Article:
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More court protections for 'revenge porn' victims

Last published on 14 Oct 2020 in Media Releases

Victims of intimate image abuse will have the same court protections as other sexual assault complainants while judicial officers will have greater powers to order images and recordings be destroyed, under legislation to be introduced in NSW Parliament today.

Attorney General and Minister for the Prevention of Domestic Violence Mark Speakman said the proposed Criminal Procedure Act 1986 reforms acknowledge the seriousness of these types of offences and the distress and damage they inflict on victims’ lives.

“Coming to court can often involve extensive questioning about intimate details of a victim’s experience and the terrible hurt caused. These reforms are aimed at helping to reduce the trauma of that experience,” Mr Speakman said.

The proposed reforms mean victims can give evidence remotely and in a closed court, access a support person, have their identity protected from publication, and avoid cross-examination by an unrepresented accused personally.

“It is vital victims know if they report intimate image abuse that they will be appropriately supported in court, while also helping them regain privacy and dignity,” Mr Speakman said.

The proposed reforms also allow the court to order an offender to remove, retract, delete or destroy an intimate image when found guilty of threatening to distribute it without consent.

“What happens to intimate images can be a source of ongoing fear and trauma for many victims, and our Bill seeks to address that anxiety,” Mr Speakman said.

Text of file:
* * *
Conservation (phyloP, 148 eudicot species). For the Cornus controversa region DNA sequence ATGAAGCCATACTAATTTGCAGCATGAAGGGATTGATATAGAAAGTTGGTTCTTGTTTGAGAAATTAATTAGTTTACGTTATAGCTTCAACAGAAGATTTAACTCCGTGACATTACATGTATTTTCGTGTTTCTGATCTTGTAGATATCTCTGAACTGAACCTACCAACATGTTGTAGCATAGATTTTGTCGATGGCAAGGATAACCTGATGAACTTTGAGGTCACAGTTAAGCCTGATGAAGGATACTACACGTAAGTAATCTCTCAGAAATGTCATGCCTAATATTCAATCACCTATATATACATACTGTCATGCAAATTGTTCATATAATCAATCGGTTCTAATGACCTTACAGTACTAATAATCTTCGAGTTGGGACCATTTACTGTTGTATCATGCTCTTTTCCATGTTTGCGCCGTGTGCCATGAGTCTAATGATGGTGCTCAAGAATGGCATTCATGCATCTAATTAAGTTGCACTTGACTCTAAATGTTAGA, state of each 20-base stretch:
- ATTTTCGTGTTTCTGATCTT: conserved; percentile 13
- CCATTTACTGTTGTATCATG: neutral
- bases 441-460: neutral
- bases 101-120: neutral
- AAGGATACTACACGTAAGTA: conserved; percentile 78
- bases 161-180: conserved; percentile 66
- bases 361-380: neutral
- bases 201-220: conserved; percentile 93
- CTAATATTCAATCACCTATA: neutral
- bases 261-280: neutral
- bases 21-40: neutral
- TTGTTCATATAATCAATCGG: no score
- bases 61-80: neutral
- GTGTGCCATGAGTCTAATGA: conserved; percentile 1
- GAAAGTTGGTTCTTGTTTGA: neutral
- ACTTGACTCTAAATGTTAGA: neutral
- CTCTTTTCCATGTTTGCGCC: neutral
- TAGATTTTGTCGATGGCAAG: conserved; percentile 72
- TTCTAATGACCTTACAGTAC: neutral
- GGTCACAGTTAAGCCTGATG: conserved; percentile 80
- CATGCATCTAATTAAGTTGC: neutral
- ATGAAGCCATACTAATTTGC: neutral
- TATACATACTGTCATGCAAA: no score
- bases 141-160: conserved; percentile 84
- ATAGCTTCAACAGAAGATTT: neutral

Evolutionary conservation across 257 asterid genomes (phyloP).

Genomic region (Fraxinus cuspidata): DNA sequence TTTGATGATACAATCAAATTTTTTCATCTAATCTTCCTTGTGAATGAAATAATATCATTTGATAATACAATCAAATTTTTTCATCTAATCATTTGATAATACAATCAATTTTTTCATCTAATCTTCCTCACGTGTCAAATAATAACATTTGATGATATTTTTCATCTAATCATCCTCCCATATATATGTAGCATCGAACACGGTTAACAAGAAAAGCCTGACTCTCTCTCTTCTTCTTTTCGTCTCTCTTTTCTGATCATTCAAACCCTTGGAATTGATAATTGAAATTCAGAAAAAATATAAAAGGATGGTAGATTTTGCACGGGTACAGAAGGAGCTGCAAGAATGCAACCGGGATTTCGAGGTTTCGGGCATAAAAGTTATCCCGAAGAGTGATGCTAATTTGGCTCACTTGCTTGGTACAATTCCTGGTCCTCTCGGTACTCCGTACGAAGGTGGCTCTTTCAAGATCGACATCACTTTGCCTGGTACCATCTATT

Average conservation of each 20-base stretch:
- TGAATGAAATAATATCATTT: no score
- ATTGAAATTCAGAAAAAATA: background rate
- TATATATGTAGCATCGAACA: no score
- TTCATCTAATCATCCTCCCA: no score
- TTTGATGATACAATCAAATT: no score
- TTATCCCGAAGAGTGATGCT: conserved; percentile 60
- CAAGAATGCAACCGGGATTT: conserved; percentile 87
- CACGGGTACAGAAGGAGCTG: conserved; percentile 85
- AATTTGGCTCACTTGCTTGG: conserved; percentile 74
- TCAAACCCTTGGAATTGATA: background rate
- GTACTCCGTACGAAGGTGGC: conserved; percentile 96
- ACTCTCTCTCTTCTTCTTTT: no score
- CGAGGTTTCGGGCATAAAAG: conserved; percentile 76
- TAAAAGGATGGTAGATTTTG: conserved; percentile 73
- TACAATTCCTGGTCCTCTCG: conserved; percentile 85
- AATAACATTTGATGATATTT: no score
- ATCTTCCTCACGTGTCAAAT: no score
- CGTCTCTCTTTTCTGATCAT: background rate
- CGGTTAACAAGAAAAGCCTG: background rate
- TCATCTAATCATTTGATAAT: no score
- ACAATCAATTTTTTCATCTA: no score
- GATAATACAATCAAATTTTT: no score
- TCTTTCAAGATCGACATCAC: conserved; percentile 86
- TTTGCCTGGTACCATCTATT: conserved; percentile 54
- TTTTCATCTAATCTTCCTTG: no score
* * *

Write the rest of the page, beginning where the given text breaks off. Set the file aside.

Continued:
“It will give victims some sense of control and peace of mind that even when only a threat is made, that those images can no longer be accessed or disseminated in the future.”

Today’s Bill reinforces the Government’s commitment to addressing this vile form of intimate abuse and follows its implementation of the Crimes Amendment (Intimate Images) Act 2017.

“Unfortunately, the rapid advent of technology has facilitated a rise in this type of criminal behaviour, so it is crucial our justice response keeps pace,” Mr Speakman said.

Research by the e-Safety Commissioner indicates 11 per cent of Australian adults have experienced image-based abuse. According to the NSW Bureau of Crime Statistics and Research, there were 296 charges for intimate image offences between July 2018 and June 2019, while 420 charges have been laid between July 2019 and June this year.

Further details of the Bill will be available on the NSW Parliament website this afternoon when it is second read in the Legislative Assembly.

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